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Tax debt resolution, part 2: installment agreements and OIC

In the first part of this post, we discussed two possibilities for getting your tax bill paid. One possibility is to take out a personal loan so you can pay Uncle Sam. Another is to set up a short-term payment plan.

In your particular situation, however, neither one of those options may be feasible. You may have tax debt that you are unable to pay in full, even within the 120 days allowed for a payment plan.

In this post, we will discuss two more options. One is applying for an installment agreement. Another is negotiating with the IRS for an offer in compromise (OIC) that resolves your tax debt for less than the full amount owed.

Installment agreement

An installment agreement is a way to pay your taxes through a series of payments that go beyond the 120-day window for a short-term payment plan. This can be a good option, especially if you aren't eligible for an offer in compromise that would take care of your tax debt for less than the full amount owed.

There are, however, certain eligibility requirements for an installment agreement. For one thing, you must be current on all of your filing obligations. If you have unfiled  tax returns from a previous year, you need to get those filed. And if you are going through bankruptcy, you will not be eligible for an installment agreement.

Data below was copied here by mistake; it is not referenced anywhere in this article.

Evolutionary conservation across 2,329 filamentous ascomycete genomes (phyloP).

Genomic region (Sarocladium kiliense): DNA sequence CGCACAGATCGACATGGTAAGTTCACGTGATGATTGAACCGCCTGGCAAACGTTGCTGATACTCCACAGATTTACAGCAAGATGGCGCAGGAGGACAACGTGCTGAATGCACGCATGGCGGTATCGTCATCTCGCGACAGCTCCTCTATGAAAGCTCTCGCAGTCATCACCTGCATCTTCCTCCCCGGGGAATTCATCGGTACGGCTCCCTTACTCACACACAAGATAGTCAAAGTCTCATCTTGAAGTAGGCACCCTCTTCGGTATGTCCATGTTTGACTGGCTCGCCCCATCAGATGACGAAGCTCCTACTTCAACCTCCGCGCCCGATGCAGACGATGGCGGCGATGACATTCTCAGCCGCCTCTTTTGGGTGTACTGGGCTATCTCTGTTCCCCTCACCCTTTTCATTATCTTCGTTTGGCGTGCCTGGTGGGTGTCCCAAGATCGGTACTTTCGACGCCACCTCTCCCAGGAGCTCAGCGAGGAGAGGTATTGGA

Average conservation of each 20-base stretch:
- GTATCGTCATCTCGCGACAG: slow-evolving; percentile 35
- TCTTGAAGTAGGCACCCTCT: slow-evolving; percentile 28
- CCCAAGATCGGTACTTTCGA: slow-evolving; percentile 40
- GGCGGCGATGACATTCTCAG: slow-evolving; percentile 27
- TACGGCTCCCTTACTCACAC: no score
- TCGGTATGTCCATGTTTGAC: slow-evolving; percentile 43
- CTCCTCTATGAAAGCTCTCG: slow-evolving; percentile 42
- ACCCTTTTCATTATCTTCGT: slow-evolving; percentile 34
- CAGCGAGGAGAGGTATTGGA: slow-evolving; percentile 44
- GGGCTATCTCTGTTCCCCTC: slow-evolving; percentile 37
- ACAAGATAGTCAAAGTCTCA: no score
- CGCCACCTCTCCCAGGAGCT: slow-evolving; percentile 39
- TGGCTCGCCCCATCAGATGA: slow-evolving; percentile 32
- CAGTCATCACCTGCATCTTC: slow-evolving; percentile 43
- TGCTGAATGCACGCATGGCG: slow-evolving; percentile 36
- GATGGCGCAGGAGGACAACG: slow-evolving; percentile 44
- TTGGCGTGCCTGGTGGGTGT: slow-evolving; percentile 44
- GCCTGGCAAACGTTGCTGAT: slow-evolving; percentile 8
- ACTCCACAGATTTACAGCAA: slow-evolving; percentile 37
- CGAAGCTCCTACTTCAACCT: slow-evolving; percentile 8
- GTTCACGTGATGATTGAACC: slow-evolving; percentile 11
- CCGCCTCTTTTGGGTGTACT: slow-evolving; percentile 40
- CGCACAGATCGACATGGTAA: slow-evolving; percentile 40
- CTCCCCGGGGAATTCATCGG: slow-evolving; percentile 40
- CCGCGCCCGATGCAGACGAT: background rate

Offer in compromise

An offer in compromise (OIC) gives you a chance to settle up with the IRS for less than the full amount of tax debt that you owe. Depending on your circumstances, it can be a welcome opportunity to get out from under tax debt.

To be sure, not everyone is eligible for an OIC. But in the last few years, the IRS has been more open to accepting these offers than in the past. In 2014, the acceptance rate was 40 percent, up from 38 percent in 2012.

You will have to show the IRS that you are unable to pay the full amount of the taxes you owe, either through a lump sum or in installments. In order to sign off on this, the IRS will analyze the reasonable collection potential (RCP) of your debt. RCP is based on asset value and ability to make future payments.

In any upcoming post, we will discuss how far back the IRS can go in trying to collect tax debt. For now, though, our point is simply that you have payment options.

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